Former high-ranking officials bring tremendous value to a government contractor seeking new work or a private equity fund looking for companies to buy. “You understand the decision-making process inside the Beltway, and that is liquid gold,” says Roger Cressey, who worked in President Clinton’s National Security Council as deputy director of counterterrorism and is now a partner in Good Harbor Consulting, a company he founded with his former boss at the NSC, Richard Clarke. Cressey, who is a terrorism consultant for NBC News, adds that the influence of a retired official lasts only a limited period of time after he or she leaves office. “You have 18 to 24 months to translate your rolodex into real services,” he says.
But the value of a CIA director or national security official goes much further than a rolodex. Because high-ranking officials have been privy to classified and top-secret information for years — and sometimes, in the cases of people like Armitage and Tenet, decades — they have details about intelligence programs, classified operations and the internal affairs of other countries that few others can claim.
Armitage, who was a senior Pentagon official during the Reagan administration, was deeply involved in covert operations in Vietnam as a Navy officer and, shortly after September 11, flew to Pakistan on behalf of the Bush administration to deliver a stark message to its military president, Pervez Musharraf, that drastic measures would follow if Musharraf did not support the war on terror. He also led an influential group of U.S. officials who quietly pushed the Japanese government to adopt a more militaristic role in global affairs over the last seven years.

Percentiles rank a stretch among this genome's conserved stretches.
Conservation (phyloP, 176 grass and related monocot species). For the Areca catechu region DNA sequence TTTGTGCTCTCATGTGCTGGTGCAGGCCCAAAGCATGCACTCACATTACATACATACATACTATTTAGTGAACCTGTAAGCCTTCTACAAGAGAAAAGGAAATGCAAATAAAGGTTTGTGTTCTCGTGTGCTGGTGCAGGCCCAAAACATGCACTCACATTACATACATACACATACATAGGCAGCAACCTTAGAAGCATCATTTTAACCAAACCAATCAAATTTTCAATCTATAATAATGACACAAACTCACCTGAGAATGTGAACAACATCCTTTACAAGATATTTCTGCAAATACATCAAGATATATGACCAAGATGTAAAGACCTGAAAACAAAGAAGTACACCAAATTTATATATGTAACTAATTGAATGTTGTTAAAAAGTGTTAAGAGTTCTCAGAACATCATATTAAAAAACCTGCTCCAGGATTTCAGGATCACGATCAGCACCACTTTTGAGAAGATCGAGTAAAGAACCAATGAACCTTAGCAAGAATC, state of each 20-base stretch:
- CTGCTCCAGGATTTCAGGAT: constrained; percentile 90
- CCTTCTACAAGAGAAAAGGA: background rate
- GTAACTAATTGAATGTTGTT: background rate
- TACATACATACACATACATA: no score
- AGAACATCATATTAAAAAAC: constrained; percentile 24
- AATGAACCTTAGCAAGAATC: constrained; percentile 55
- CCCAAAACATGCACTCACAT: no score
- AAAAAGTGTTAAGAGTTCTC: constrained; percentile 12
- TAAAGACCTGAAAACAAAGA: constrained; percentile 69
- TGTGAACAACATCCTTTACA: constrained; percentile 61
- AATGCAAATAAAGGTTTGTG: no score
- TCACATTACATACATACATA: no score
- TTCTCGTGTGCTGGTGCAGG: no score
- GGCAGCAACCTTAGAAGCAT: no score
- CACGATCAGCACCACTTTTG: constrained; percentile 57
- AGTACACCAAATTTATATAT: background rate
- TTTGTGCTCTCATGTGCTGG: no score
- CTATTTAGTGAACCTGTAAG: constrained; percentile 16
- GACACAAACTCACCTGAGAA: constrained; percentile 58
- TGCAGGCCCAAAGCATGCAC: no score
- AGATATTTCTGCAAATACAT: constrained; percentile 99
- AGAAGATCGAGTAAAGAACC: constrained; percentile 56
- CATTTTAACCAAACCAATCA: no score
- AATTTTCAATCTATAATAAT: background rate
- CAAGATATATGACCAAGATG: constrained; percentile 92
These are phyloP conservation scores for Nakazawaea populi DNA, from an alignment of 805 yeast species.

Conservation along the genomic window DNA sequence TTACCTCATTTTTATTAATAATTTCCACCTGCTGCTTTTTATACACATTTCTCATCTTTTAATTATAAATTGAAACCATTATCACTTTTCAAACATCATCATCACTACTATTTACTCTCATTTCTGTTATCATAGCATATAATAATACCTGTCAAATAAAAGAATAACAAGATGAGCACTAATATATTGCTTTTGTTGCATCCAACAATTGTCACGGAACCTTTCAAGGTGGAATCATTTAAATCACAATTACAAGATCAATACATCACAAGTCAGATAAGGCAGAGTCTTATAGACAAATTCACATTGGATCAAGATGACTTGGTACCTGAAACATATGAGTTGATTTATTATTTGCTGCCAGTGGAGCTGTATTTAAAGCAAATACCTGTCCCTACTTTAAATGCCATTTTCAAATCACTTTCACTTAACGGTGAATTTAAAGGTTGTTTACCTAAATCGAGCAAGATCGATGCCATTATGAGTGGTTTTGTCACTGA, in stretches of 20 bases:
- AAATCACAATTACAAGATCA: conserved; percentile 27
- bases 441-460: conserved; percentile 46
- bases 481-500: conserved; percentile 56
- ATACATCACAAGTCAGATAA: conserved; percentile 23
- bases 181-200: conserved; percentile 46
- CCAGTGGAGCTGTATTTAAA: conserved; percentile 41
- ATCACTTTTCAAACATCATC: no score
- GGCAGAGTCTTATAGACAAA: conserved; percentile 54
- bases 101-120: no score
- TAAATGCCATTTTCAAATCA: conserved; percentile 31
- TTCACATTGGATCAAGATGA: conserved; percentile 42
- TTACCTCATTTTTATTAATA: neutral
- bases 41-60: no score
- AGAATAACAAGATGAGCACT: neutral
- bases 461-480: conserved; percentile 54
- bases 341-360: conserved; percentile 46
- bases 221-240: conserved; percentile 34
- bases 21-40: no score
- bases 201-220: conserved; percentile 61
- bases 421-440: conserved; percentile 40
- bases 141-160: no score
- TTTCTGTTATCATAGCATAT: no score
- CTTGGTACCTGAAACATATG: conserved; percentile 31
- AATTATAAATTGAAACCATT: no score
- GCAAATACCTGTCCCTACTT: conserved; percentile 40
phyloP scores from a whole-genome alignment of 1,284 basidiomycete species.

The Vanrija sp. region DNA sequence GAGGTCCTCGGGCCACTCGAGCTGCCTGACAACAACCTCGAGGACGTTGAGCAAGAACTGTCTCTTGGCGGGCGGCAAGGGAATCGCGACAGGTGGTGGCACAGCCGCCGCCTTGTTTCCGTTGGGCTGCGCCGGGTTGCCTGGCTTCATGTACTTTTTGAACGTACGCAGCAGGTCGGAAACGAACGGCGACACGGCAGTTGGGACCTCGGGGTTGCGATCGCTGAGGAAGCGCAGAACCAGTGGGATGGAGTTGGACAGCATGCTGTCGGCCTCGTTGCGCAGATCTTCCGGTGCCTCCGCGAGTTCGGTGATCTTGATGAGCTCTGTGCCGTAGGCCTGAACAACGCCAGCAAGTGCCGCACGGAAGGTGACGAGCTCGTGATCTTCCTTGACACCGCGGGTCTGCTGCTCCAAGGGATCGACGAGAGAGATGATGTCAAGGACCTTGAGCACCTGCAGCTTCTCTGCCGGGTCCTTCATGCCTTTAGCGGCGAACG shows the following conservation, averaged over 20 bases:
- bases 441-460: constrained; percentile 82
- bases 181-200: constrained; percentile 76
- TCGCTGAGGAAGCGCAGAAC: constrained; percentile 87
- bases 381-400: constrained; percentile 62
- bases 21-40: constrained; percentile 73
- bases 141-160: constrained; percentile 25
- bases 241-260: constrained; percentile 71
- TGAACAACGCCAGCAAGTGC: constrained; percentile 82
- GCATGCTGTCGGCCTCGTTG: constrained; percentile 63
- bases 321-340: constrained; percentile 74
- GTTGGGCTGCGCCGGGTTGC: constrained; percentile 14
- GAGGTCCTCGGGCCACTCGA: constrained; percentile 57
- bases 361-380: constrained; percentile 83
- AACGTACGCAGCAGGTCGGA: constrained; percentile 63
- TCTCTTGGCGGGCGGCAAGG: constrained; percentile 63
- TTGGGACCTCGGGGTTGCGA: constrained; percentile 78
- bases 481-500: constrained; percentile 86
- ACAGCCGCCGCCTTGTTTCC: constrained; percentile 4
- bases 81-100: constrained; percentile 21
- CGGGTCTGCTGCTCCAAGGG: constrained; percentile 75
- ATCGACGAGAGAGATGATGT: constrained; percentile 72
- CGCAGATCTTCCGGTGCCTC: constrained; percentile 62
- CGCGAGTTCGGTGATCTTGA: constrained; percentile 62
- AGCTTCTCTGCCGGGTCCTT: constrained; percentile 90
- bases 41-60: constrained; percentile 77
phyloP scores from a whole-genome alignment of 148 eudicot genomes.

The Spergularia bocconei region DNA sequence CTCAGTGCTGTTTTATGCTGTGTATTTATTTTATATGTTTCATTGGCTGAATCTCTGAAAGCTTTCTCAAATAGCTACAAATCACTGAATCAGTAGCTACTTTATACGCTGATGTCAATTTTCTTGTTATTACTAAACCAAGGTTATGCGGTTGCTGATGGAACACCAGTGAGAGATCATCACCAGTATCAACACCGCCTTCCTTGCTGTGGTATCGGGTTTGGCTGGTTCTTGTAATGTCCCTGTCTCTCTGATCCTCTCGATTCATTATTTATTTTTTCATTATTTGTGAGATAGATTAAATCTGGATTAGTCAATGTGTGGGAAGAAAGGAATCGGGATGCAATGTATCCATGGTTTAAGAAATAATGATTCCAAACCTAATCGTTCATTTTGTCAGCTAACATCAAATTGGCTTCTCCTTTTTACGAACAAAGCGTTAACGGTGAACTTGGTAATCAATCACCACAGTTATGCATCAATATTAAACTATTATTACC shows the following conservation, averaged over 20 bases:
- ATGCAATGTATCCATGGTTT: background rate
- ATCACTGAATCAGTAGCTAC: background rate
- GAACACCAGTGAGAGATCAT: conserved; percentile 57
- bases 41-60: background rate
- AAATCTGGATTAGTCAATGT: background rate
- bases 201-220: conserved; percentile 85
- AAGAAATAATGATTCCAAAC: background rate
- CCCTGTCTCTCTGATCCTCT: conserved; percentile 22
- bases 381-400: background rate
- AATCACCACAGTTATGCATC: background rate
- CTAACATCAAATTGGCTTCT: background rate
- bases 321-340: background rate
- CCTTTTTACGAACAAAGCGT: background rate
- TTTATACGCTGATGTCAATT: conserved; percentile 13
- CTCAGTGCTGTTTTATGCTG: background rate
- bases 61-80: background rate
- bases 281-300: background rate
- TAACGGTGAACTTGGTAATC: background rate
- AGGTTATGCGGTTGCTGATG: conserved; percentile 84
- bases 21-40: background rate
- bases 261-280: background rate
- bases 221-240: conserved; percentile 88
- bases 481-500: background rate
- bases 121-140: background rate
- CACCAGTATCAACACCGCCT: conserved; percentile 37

In all of these tasks, Armitage would have had access to the most classified intelligence available to U.S. officials, including telephone intercepts provided by the NSA. That kind of experience is extremely valuable to a company like ManTech, which sells and operates signals intelligence systems to the NSA and provides “cyber and physical security” for U.S. embassies and consulates around the world. According to ManTech CEO George J. Pedersen, who also employed Armitage as an adviser during the 1990s, Armitage was brought on as a director for his “enormous insight into our corporation’s capabilities and operations.” (Armitage did not respond to a written request for an interview.)